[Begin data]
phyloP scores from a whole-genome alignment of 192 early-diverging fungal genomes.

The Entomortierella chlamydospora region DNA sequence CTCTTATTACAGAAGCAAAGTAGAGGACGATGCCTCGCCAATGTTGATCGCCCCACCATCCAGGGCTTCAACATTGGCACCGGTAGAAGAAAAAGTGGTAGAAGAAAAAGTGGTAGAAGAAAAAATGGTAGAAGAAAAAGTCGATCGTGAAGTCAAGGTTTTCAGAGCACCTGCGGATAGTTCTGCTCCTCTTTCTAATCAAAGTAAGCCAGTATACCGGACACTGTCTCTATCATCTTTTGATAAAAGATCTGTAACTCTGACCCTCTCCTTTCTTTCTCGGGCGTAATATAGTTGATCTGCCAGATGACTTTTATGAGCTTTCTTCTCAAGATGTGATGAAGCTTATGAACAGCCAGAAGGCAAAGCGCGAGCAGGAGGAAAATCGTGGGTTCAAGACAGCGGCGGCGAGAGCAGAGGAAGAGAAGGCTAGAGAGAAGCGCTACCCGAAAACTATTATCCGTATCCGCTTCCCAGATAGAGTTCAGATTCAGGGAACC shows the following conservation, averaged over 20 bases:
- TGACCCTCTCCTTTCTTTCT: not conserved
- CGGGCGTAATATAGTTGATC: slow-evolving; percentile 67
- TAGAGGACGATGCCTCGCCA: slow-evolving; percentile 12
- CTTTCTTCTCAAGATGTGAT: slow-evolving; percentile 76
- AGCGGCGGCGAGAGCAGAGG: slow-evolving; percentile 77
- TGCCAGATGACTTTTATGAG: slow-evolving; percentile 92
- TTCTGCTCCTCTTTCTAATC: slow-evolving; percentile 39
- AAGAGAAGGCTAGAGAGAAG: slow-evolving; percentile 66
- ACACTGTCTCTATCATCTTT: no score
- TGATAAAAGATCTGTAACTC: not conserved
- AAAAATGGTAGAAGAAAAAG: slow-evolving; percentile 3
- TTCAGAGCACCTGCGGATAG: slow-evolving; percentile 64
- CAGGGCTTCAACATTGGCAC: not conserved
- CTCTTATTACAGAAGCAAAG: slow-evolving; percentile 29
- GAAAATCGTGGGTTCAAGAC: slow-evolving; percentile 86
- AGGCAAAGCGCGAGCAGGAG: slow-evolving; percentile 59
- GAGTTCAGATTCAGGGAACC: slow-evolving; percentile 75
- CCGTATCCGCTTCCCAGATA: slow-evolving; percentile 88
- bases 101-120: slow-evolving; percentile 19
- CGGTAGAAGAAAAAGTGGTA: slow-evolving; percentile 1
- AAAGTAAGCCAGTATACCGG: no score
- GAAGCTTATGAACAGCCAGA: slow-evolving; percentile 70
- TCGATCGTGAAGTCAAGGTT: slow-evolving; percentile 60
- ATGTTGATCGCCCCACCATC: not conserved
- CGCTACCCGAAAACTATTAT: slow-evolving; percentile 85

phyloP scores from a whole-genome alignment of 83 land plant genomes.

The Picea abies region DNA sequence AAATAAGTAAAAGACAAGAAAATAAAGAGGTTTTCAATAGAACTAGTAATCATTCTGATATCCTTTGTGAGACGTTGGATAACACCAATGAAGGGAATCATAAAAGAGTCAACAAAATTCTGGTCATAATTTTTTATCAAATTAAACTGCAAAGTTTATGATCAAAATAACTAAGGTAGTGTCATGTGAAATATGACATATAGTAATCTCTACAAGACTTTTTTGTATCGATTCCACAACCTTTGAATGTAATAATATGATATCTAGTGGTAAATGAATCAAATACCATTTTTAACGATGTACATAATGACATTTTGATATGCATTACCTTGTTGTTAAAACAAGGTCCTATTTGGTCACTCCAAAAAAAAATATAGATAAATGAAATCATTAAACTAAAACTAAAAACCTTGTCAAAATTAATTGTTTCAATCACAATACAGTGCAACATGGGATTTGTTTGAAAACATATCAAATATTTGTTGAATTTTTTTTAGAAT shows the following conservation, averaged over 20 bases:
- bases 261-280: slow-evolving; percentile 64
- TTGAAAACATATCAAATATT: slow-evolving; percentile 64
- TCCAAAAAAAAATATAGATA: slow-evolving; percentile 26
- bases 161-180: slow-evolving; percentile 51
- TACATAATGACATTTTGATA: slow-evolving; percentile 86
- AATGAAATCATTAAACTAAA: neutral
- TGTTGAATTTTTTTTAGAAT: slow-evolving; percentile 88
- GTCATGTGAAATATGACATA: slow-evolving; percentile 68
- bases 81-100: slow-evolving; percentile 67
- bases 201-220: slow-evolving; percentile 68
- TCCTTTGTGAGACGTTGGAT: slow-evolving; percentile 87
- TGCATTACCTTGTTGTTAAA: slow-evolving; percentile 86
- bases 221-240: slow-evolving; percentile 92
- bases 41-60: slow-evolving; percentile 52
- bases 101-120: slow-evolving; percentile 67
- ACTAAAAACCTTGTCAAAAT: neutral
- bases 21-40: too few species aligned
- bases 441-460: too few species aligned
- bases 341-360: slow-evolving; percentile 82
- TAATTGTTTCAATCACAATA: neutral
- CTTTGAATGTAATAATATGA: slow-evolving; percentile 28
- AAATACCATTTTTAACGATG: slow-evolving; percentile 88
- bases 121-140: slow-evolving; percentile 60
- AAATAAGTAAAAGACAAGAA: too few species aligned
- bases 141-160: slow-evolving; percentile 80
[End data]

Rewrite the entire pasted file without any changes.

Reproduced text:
phyloP scores from a whole-genome alignment of 192 early-diverging fungal genomes.

The Entomortierella chlamydospora region DNA sequence CTCTTATTACAGAAGCAAAGTAGAGGACGATGCCTCGCCAATGTTGATCGCCCCACCATCCAGGGCTTCAACATTGGCACCGGTAGAAGAAAAAGTGGTAGAAGAAAAAGTGGTAGAAGAAAAAATGGTAGAAGAAAAAGTCGATCGTGAAGTCAAGGTTTTCAGAGCACCTGCGGATAGTTCTGCTCCTCTTTCTAATCAAAGTAAGCCAGTATACCGGACACTGTCTCTATCATCTTTTGATAAAAGATCTGTAACTCTGACCCTCTCCTTTCTTTCTCGGGCGTAATATAGTTGATCTGCCAGATGACTTTTATGAGCTTTCTTCTCAAGATGTGATGAAGCTTATGAACAGCCAGAAGGCAAAGCGCGAGCAGGAGGAAAATCGTGGGTTCAAGACAGCGGCGGCGAGAGCAGAGGAAGAGAAGGCTAGAGAGAAGCGCTACCCGAAAACTATTATCCGTATCCGCTTCCCAGATAGAGTTCAGATTCAGGGAACC shows the following conservation, averaged over 20 bases:
- TGACCCTCTCCTTTCTTTCT: not conserved
- CGGGCGTAATATAGTTGATC: slow-evolving; percentile 67
- TAGAGGACGATGCCTCGCCA: slow-evolving; percentile 12
- CTTTCTTCTCAAGATGTGAT: slow-evolving; percentile 76
- AGCGGCGGCGAGAGCAGAGG: slow-evolving; percentile 77
- TGCCAGATGACTTTTATGAG: slow-evolving; percentile 92
- TTCTGCTCCTCTTTCTAATC: slow-evolving; percentile 39
- AAGAGAAGGCTAGAGAGAAG: slow-evolving; percentile 66
- ACACTGTCTCTATCATCTTT: no score
- TGATAAAAGATCTGTAACTC: not conserved
- AAAAATGGTAGAAGAAAAAG: slow-evolving; percentile 3
- TTCAGAGCACCTGCGGATAG: slow-evolving; percentile 64
- CAGGGCTTCAACATTGGCAC: not conserved
- CTCTTATTACAGAAGCAAAG: slow-evolving; percentile 29
- GAAAATCGTGGGTTCAAGAC: slow-evolving; percentile 86
- AGGCAAAGCGCGAGCAGGAG: slow-evolving; percentile 59
- GAGTTCAGATTCAGGGAACC: slow-evolving; percentile 75
- CCGTATCCGCTTCCCAGATA: slow-evolving; percentile 88
- bases 101-120: slow-evolving; percentile 19
- CGGTAGAAGAAAAAGTGGTA: slow-evolving; percentile 1
- AAAGTAAGCCAGTATACCGG: no score
- GAAGCTTATGAACAGCCAGA: slow-evolving; percentile 70
- TCGATCGTGAAGTCAAGGTT: slow-evolving; percentile 60
- ATGTTGATCGCCCCACCATC: not conserved
- CGCTACCCGAAAACTATTAT: slow-evolving; percentile 85

phyloP scores from a whole-genome alignment of 83 land plant genomes.

The Picea abies region DNA sequence AAATAAGTAAAAGACAAGAAAATAAAGAGGTTTTCAATAGAACTAGTAATCATTCTGATATCCTTTGTGAGACGTTGGATAACACCAATGAAGGGAATCATAAAAGAGTCAACAAAATTCTGGTCATAATTTTTTATCAAATTAAACTGCAAAGTTTATGATCAAAATAACTAAGGTAGTGTCATGTGAAATATGACATATAGTAATCTCTACAAGACTTTTTTGTATCGATTCCACAACCTTTGAATGTAATAATATGATATCTAGTGGTAAATGAATCAAATACCATTTTTAACGATGTACATAATGACATTTTGATATGCATTACCTTGTTGTTAAAACAAGGTCCTATTTGGTCACTCCAAAAAAAAATATAGATAAATGAAATCATTAAACTAAAACTAAAAACCTTGTCAAAATTAATTGTTTCAATCACAATACAGTGCAACATGGGATTTGTTTGAAAACATATCAAATATTTGTTGAATTTTTTTTAGAAT shows the following conservation, averaged over 20 bases:
- bases 261-280: slow-evolving; percentile 64
- TTGAAAACATATCAAATATT: slow-evolving; percentile 64
- TCCAAAAAAAAATATAGATA: slow-evolving; percentile 26
- bases 161-180: slow-evolving; percentile 51
- TACATAATGACATTTTGATA: slow-evolving; percentile 86
- AATGAAATCATTAAACTAAA: neutral
- TGTTGAATTTTTTTTAGAAT: slow-evolving; percentile 88
- GTCATGTGAAATATGACATA: slow-evolving; percentile 68
- bases 81-100: slow-evolving; percentile 67
- bases 201-220: slow-evolving; percentile 68
- TCCTTTGTGAGACGTTGGAT: slow-evolving; percentile 87
- TGCATTACCTTGTTGTTAAA: slow-evolving; percentile 86
- bases 221-240: slow-evolving; percentile 92
- bases 41-60: slow-evolving; percentile 52
- bases 101-120: slow-evolving; percentile 67
- ACTAAAAACCTTGTCAAAAT: neutral
- bases 21-40: too few species aligned
- bases 441-460: too few species aligned
- bases 341-360: slow-evolving; percentile 82
- TAATTGTTTCAATCACAATA: neutral
- CTTTGAATGTAATAATATGA: slow-evolving; percentile 28
- AAATACCATTTTTAACGATG: slow-evolving; percentile 88
- bases 121-140: slow-evolving; percentile 60
- AAATAAGTAAAAGACAAGAA: too few species aligned
- bases 141-160: slow-evolving; percentile 80